With a background and interests in biology, sustainability, media and design, Amy has worked in a wide variety of sectors including documentary filmmaking, virtual world simulations, environmental education, community organizing and permaculture design. Her clients include organizations such as Ecoversity, Bioneers NM, Santa Fe Community College, and the Department of Transportation. By focusing early in the design/build sequence, her design process involves seeking out and utilizing leverage points and relationships in natural systems that can have the greatest effect in the eventual design. Most recently Amy has begun collaborating with Stephanie Rothenberg, artist and professor at SUNY Buffalo, on The Myco-planning Network, an exploration of and comparison between human built networks and networks from the natural world. During her time at the residency Amy will be investigating acequia systems of New Mexico and possible correlations to food security in the state.
Anna Macleod is a visual artist and independent researcher based in Ireland. Her projects utilize a variety of processes to mediate complex ideas associated with contemporary, historical and cultural readings of place. She employs quasi-scientific methodologies, trans-disciplinary collaboration, performance and socially engaged activism to critique contemporary landscapes and to build metaphoric spaces for re-visioning the future.‘Water Conversations’ is the umbrella term for an ongoing series of projects Macleod has been working on since 2007. Articulated as a series of actions, posters & zines, small sculptures, digital images, video, sound, drawings and public interventions, the project explores the complex interstices between landscape, science and technology, culture and geopolitics. The collaborative aspect of the work has led to working partnerships with local community members, artists, scientists, cultural geographers, activists and engineers. To date, ‘Water Conversations’ projects have taken place in Spain, Ghana, West Africa, various sites in Northern India; Colorado, USA; Ireland; Gobi Desert, Mongolia; Broken Hill Artist Exchange, New South Wales and Sydney, Australia. Anna Macleod is a former lecturer in Fine Art Media at Dublin Institute of Technology, Ireland.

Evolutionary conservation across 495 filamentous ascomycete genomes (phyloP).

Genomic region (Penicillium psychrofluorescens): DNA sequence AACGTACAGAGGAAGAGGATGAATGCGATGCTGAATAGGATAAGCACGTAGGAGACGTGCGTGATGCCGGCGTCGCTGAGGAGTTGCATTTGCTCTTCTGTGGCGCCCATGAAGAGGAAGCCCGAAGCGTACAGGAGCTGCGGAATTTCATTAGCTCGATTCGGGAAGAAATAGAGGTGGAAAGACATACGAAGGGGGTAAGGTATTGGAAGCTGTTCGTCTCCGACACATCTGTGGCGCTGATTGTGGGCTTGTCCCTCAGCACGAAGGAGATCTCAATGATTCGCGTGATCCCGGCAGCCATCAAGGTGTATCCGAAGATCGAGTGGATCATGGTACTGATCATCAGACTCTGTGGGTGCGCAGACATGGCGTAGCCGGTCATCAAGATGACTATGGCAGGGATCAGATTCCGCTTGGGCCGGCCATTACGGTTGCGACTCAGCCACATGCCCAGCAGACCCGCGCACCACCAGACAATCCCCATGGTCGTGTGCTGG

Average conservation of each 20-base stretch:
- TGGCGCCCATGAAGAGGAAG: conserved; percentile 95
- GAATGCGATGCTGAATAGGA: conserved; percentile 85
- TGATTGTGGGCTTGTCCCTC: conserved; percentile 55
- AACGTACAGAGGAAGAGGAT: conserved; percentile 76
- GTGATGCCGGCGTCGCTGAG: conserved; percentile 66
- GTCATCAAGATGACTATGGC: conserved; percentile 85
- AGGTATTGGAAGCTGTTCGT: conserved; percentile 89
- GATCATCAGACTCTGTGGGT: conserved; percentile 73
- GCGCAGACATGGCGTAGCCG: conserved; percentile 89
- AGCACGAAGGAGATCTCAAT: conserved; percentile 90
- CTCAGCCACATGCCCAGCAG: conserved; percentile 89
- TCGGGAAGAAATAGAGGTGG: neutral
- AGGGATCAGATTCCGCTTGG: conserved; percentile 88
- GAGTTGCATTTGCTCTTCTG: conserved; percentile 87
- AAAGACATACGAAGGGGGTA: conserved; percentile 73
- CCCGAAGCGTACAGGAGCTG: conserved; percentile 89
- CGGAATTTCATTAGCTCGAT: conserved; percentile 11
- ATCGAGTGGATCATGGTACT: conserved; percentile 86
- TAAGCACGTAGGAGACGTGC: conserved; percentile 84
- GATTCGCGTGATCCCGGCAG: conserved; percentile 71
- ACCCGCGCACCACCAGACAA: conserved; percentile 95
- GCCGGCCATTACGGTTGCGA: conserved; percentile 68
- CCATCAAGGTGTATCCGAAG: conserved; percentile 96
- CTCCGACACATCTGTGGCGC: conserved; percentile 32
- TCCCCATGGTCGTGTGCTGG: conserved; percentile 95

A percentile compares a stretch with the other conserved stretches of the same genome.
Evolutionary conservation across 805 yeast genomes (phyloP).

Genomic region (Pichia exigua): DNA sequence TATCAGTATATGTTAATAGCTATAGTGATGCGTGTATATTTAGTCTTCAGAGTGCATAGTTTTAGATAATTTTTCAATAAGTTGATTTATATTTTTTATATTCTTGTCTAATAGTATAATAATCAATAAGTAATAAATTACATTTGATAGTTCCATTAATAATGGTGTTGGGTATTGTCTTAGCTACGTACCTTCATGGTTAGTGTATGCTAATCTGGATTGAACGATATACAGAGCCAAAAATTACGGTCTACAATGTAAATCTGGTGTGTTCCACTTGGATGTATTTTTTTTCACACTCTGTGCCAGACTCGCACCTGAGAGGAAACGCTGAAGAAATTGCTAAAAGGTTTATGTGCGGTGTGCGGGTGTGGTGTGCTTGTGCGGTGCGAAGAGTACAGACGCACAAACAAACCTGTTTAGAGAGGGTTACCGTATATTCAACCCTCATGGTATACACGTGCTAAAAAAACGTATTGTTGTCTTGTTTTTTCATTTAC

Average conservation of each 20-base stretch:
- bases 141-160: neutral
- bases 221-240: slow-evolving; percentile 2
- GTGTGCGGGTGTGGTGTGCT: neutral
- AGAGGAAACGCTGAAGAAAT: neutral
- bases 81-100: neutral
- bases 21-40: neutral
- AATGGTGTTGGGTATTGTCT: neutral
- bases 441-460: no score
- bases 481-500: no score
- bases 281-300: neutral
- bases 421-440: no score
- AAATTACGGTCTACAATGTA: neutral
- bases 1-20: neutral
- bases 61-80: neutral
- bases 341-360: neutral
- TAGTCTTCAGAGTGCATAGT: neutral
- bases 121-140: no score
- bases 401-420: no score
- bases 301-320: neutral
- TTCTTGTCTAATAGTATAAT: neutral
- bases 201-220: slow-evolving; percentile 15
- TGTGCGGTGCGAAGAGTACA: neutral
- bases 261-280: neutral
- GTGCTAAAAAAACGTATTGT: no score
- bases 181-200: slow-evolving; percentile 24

Aurvi Sharma has been awarded the Gulf Coast Nonfiction Prize, the Prairie Schooner Essay Prize, the Wasafiri New Writing Prize, the AWP Emerging Writer Scholarship, and a Glenna Luschei Prairie Schooner Award. She has received fellowships and scholarships from the MacDowell Colony, Tin House Writer’s Workshop and Sarai. One of her essays was a notable in the 2016 Best American Essays. Her writing has also appeared in Fourth Genre and Essay Daily.
Catherine Page Harris, Interdisciplinary Assistant Professor, teaches Art and Ecology and Landscape Architecture at the University of New Mexico in a split position with the College of Fine Arts and the School of Architecture and Planning. She received her BA from Harvard University, 1988, MLA from UC Berkeley, 1997, and MFA from Stanford University, 2005. Harris works in art/design, and digital/analog expressions. Her built work resides at Deep Springs College, White Mountains, CA, McCovey Field, SF, CA and The Violin Shop in Albuquerque, NM, among other sites. Recent projects include collaborations with Alexander Webb and Nina Dubois on modular explorations of space at Montessa Park for High Desert Test Sites and trans-species habitat furniture with Sam Martin, shown at the Santa Fe Art Institute among other spaces. Transpecies habitat, ecological flow, and morphogenesis, are current theoretical foci.